So the Eagle took them back to camp, and everyone could not say enough about how incredibly awesome Fingon was (Maedhros included), and Maedhros fell all over himself apologizing for the burning of the ships and everything else that had happened, and he offered the kingship of the Noldor to Fingolfin, who was at this point the eldest of the House of Finwë , and also he was not a complete jackass. So that was good. Fingolfin set up a watch on Angband, and he sent out messengers to whoever might be living in Beleriand, figuring that they might as well make nice with the neighbors.

Chapter Text

Elu Thingol, down in Doriath, did not particularly want to make nice with the Noldor. He had, after all, been the most important Elf in Middle-Earth for a good long time at this point, and Fingolfin and Maedhros and all the rest were challenging his position. Also, his enchantments kept his realm safe from Morgoth, and he was not prepared to sacrifice an inch of that safety just to play nice with a bunch of people he didn't particularly like in the first place. But, to be fair, Finarfin had married Thingol's niece, which made his house family, so technically they had to be allowed to visit.

The first one to come to Doriath was Angrod, on behalf of his brother Finrod (you can tell he's the important one, his name starts with an F), and he told Thingol all about the Noldor and all the badassery they had accomplished in the north, slaying Orcs, annoying Morgoth, all that. Being a friendly sort, and not wanting Thingol to be unduly biased against anyone, Angrod said nothing about the whole "making war on Alqualondë to steal their ships" thing, or about the "undying oath to retrieve the Silmarils and avenge Fëanor's death" thing.

So, marginally but totally not completely informed about the doings of the Noldor, Thingol said, "Fair enough. Tell your people they can make camp where they've already made camp, and in Dorthonion (but only in the highlands) and to the east of here, no one lives there as far as I can tell, maybe some Dwarves but whatever. But everywhere else they can just fuck off out of, I have been king of this place while you lot were still farting around in Valinor doing nothing with your lives, and you gotta do what I say."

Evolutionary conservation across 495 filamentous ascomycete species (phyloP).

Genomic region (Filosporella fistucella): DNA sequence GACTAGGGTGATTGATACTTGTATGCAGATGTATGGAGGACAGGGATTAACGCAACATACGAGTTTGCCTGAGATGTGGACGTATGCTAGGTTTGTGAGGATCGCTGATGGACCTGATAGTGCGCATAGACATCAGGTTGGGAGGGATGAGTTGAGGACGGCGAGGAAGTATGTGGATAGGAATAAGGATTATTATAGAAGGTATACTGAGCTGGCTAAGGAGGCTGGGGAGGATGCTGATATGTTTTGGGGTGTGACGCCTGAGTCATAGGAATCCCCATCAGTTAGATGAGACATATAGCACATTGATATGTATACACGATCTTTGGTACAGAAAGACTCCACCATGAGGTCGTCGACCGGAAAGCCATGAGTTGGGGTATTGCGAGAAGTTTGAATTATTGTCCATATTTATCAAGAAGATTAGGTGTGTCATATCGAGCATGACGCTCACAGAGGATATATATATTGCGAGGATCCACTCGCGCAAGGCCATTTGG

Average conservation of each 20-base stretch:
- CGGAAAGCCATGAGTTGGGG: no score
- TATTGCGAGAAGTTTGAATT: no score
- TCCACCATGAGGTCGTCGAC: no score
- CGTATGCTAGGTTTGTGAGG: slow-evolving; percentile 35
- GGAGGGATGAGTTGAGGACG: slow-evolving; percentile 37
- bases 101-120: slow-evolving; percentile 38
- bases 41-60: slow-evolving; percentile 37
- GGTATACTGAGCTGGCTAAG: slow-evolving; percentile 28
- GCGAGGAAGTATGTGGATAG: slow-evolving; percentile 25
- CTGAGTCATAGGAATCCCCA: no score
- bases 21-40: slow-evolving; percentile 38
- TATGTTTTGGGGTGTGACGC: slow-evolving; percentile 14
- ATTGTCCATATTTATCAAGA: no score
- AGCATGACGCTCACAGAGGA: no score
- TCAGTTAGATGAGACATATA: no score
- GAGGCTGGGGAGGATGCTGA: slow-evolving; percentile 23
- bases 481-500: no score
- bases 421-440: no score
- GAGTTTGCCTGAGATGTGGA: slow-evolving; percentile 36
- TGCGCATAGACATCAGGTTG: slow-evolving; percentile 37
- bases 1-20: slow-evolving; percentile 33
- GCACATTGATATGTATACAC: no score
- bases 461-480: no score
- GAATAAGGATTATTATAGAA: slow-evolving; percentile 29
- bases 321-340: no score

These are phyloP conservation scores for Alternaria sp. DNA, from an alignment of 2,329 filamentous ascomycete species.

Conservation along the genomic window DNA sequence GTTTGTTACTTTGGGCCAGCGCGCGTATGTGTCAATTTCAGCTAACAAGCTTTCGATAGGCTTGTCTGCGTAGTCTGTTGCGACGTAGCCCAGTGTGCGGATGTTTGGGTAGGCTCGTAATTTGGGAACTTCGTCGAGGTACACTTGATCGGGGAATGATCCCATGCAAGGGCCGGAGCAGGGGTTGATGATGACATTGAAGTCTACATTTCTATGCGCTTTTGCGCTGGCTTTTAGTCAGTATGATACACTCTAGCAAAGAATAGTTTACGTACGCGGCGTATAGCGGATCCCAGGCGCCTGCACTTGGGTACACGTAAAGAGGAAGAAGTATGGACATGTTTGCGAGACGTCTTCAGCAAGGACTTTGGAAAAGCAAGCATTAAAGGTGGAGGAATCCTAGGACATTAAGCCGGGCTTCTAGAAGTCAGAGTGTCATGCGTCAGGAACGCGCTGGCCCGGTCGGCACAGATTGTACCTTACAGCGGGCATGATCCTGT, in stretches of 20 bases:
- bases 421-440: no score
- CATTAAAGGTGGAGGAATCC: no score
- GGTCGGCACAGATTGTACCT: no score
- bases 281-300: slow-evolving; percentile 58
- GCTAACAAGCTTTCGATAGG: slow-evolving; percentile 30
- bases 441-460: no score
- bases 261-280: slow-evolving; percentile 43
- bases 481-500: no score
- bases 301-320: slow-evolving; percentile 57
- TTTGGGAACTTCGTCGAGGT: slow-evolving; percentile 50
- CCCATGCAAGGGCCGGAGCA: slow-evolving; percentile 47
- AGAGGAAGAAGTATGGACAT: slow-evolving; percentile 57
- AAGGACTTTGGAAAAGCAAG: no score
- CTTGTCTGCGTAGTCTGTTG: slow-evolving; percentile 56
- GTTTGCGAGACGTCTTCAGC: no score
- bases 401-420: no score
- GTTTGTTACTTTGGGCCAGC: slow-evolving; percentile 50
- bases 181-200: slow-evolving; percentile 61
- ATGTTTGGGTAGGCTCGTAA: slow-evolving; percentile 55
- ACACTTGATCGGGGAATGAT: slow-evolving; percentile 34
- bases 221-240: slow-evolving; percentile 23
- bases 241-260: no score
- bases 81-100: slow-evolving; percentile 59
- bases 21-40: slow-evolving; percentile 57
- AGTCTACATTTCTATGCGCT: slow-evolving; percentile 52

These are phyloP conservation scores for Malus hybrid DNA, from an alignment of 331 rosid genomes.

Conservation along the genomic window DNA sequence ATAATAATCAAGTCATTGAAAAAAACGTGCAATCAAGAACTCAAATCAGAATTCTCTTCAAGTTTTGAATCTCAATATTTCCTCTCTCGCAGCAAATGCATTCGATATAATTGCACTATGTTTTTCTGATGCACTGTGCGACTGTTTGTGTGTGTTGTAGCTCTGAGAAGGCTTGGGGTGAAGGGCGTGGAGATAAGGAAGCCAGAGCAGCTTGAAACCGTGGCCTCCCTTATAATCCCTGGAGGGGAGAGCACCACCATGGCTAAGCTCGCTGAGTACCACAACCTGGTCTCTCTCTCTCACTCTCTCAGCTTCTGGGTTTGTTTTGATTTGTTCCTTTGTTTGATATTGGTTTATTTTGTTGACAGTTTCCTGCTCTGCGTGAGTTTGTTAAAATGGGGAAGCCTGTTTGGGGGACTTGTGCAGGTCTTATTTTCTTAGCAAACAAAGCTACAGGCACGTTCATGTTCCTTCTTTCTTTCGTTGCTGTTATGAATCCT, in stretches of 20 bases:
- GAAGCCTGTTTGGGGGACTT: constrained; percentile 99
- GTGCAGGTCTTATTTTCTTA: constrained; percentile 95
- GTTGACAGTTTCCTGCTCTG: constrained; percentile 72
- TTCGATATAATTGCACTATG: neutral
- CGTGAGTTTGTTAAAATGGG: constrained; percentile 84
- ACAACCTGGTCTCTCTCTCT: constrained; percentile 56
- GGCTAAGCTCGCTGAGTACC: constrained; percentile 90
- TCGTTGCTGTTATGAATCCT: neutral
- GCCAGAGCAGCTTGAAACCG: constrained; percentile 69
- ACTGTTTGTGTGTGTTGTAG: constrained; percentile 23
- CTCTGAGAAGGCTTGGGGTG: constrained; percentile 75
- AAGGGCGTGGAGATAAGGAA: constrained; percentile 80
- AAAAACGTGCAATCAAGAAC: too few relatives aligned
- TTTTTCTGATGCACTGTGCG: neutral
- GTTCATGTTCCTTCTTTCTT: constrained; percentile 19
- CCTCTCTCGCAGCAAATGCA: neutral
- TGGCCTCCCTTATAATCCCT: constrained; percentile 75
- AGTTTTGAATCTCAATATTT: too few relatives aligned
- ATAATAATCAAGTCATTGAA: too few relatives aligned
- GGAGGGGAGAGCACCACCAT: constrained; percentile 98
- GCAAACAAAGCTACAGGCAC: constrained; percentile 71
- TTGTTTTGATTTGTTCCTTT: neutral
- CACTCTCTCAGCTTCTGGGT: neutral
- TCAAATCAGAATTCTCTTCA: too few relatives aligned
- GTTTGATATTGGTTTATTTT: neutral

Angrod came back and told all this to the Noldor, and you can guess how well Fëanor's sons reacted to this. Well, most of them. Maedhros thought it was hilarious, seeing as how Thingol was actually living in a cave protected by his wife's power and was king of pretty much that and nothing else. "Fine," Maedhros said, "Let him be King of Doriath, and we'll do whatever we want (as usual), and he'll be glad that it's us and not Orcs."

Nobody could argue with that, but Maedhros's brother Caranthir is a bitchy one, so he bitched about something else instead. "Who sent this pipsqueak son of Finarfin to be our messenger, anyway? Did I tell him he could speak for me, because I don't think I did. You know his mother's not even a Noldor, right?" At which point Angrod kind of proved Caranthir's point by taking the smart way out and storming out of the meeting instead of just punching Caranthir in his smug fucking Noldor face. Maedhros got Caranthir calmed down, but the encounter unsettled everyone by reminding them that these are Fëanor's sons, guys, Fëanor the godforsaken lunatic, do we really want to put them in charge of anything more important than a tea party?

But it was too late, they were already used to taking charge. Maedhros led his brothers eastward where they settled anew, along with a handful of people who were stupid enough to be willing to live with them, and they had precious little contact with their distant relations to the west. Probably because Maedhros was concerned about one of his brothers accidentally murdering his boyfriend in a random rage, which you have to admit looks more likely by the day.

But Caranthir took Thingol at his word, and led his people the furthest out into Beleriand, and sooner or later they came to the untamed wilds of the Blue Mountains, where he learned that a) the untamed wilds of the Blue Mountains were actually not all that untamed, and b) Dwarves are apparently smart enough to stay the fuck away from Noldor, because they'd cut their trade routes when all this shit started going down. You wouldn't say that Caranthir and the Dwarves got along well (the Dwarves were, naturally enough, a little paranoid about the son of this lunatic Fëanor they'd kept hearing about, and Caranthir didn't like beards), but they did make an alliance, so that when the Dwarves did start trading again it all went through Caranthir first. Which is a pretty slick setup for Caranthir, all things considered.

So twenty years passed, and Fingolfin decided that that was plenty of time for everyone to cool off, so he threw a party. It was, in fact, such an epic party that it had a name - Mereth Aderthad, the Feast of Reuniting, which sounds a hell of a lot classier than the Night of the Chipmunk we had in college. And everyone was invited to this party, Fingolfin's and Finrod's generals were there, Maedhros and his little brother Maglor came, and a whole bunch of Grey-elves, Círdan and some of his dudes who came in all the way from the Havens, some of those weird hippie Green-elves (remember them?) from Ossiriand, and wonder of wonders, two messengers from Doriath, Mablung and Daeron.